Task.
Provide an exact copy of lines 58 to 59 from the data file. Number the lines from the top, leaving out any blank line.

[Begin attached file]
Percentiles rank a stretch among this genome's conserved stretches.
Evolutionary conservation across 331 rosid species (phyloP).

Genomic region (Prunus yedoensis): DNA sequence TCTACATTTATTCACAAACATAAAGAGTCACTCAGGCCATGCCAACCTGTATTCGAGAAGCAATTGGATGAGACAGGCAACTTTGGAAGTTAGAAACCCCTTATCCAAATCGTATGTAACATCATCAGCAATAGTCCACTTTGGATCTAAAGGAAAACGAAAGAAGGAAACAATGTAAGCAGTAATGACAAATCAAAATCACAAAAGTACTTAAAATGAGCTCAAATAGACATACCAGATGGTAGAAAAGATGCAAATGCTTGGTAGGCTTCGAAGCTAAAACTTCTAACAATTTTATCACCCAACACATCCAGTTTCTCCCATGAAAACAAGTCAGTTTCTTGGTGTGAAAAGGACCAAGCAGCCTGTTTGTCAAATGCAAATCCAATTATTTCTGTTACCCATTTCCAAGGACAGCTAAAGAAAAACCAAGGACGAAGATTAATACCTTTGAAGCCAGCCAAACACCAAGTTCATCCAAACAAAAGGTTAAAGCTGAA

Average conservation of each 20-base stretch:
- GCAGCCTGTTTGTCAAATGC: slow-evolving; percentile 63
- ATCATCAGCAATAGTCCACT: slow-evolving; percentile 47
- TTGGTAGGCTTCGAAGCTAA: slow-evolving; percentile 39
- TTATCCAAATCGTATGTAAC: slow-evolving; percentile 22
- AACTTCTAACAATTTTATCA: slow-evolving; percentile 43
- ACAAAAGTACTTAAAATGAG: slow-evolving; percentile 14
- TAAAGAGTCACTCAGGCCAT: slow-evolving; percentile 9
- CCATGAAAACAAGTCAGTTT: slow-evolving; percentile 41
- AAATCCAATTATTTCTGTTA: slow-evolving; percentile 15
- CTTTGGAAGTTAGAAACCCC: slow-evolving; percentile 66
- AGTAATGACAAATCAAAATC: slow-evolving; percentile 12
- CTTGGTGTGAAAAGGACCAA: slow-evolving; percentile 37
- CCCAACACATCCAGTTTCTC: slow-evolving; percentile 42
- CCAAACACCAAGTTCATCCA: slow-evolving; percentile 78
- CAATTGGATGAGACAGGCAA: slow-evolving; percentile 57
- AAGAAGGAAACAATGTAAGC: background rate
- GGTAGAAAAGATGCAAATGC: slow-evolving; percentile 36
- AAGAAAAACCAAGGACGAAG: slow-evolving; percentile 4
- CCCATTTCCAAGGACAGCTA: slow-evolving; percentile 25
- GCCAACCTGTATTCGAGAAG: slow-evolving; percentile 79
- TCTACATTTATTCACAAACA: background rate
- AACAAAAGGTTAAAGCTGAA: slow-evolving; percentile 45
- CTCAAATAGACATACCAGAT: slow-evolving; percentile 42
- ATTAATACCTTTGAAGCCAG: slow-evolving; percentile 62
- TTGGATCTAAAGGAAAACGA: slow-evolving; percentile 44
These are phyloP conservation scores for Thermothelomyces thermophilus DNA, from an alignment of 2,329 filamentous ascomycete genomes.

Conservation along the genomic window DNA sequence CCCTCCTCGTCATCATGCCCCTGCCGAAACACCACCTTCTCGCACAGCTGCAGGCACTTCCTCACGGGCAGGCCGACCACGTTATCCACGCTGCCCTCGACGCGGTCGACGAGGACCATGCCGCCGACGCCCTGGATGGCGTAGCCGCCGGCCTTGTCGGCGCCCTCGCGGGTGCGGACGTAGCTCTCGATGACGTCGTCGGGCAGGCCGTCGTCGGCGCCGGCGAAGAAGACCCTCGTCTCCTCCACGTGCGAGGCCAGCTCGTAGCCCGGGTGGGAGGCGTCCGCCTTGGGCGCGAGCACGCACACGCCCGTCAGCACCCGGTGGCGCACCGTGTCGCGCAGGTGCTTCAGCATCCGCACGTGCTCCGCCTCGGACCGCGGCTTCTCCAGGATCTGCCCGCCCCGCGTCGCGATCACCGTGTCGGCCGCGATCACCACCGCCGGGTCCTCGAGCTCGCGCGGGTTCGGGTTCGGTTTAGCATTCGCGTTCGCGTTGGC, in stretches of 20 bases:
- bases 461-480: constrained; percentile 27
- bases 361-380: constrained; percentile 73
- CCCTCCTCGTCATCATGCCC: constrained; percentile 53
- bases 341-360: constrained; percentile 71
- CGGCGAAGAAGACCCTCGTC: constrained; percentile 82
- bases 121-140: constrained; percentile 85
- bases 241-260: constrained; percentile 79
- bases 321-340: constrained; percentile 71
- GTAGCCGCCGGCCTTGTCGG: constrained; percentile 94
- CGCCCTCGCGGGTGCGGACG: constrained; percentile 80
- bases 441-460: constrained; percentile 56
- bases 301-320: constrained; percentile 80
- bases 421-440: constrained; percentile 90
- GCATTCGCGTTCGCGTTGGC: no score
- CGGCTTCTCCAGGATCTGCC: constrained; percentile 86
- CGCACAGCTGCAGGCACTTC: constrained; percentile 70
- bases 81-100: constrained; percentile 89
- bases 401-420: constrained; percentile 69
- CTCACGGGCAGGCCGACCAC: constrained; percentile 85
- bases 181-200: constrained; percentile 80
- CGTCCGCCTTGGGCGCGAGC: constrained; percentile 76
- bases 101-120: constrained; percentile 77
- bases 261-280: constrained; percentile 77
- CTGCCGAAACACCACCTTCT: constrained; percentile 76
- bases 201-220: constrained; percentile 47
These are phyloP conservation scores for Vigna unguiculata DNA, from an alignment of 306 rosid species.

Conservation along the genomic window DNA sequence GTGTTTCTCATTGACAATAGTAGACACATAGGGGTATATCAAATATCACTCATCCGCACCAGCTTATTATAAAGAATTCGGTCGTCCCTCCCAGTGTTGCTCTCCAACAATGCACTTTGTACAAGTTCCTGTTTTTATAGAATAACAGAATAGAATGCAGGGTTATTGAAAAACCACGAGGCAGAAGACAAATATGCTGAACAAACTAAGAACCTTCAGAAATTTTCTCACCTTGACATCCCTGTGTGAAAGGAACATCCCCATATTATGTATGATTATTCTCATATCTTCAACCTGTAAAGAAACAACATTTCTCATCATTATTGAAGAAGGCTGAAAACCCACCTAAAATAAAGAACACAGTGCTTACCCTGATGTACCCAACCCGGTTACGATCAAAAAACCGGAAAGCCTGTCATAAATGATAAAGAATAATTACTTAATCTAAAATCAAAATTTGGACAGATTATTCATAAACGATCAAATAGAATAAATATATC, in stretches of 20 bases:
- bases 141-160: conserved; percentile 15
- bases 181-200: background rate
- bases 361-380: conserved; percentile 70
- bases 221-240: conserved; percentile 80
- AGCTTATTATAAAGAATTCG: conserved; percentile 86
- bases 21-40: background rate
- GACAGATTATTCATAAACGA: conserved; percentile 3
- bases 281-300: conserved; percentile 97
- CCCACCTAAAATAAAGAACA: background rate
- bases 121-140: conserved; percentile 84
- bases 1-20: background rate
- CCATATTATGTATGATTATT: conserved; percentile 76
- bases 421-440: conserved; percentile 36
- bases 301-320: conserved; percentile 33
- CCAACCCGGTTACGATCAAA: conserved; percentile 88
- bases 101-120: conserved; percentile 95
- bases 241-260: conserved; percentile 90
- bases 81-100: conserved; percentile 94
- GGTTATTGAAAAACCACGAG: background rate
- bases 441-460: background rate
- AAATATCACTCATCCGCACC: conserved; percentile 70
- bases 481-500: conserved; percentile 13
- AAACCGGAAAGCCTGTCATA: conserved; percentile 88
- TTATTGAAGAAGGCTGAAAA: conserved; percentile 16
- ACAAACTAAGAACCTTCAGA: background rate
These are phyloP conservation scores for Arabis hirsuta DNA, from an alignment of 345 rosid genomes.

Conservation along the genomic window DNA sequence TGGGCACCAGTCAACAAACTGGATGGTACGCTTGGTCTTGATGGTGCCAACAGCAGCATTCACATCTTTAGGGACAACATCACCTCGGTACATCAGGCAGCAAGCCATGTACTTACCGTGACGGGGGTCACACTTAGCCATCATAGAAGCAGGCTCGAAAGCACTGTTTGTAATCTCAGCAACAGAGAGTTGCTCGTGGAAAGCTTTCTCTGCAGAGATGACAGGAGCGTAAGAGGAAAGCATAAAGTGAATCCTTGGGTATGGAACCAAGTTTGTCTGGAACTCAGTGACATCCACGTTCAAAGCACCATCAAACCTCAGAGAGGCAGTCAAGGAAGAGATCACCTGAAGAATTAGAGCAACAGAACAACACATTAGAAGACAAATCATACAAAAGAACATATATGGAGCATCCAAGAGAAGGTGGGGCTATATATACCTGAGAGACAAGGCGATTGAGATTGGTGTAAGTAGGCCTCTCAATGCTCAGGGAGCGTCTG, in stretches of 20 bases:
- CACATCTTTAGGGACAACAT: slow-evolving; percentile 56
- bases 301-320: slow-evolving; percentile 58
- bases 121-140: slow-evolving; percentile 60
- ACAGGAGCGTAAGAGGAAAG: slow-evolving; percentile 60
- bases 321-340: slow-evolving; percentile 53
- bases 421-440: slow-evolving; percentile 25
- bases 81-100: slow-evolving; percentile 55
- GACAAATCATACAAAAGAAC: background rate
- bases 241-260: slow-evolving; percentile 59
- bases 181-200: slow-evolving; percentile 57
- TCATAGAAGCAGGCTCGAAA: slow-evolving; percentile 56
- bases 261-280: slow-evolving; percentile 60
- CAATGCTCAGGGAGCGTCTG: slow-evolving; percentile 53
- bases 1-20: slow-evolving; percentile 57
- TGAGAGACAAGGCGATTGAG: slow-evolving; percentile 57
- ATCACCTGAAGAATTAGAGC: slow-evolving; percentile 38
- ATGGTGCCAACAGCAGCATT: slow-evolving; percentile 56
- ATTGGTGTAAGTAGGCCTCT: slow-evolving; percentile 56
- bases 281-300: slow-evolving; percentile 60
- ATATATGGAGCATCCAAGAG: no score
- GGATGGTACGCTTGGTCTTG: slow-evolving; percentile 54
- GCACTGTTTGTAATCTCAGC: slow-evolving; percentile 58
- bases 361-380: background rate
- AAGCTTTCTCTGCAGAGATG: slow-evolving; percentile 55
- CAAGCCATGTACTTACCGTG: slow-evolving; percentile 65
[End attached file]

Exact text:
Conservation along the genomic window DNA sequence GTGTTTCTCATTGACAATAGTAGACACATAGGGGTATATCAAATATCACTCATCCGCACCAGCTTATTATAAAGAATTCGGTCGTCCCTCCCAGTGTTGCTCTCCAACAATGCACTTTGTACAAGTTCCTGTTTTTATAGAATAACAGAATAGAATGCAGGGTTATTGAAAAACCACGAGGCAGAAGACAAATATGCTGAACAAACTAAGAACCTTCAGAAATTTTCTCACCTTGACATCCCTGTGTGAAAGGAACATCCCCATATTATGTATGATTATTCTCATATCTTCAACCTGTAAAGAAACAACATTTCTCATCATTATTGAAGAAGGCTGAAAACCCACCTAAAATAAAGAACACAGTGCTTACCCTGATGTACCCAACCCGGTTACGATCAAAAAACCGGAAAGCCTGTCATAAATGATAAAGAATAATTACTTAATCTAAAATCAAAATTTGGACAGATTATTCATAAACGATCAAATAGAATAAATATATC, in stretches of 20 bases:
- bases 141-160: conserved; percentile 15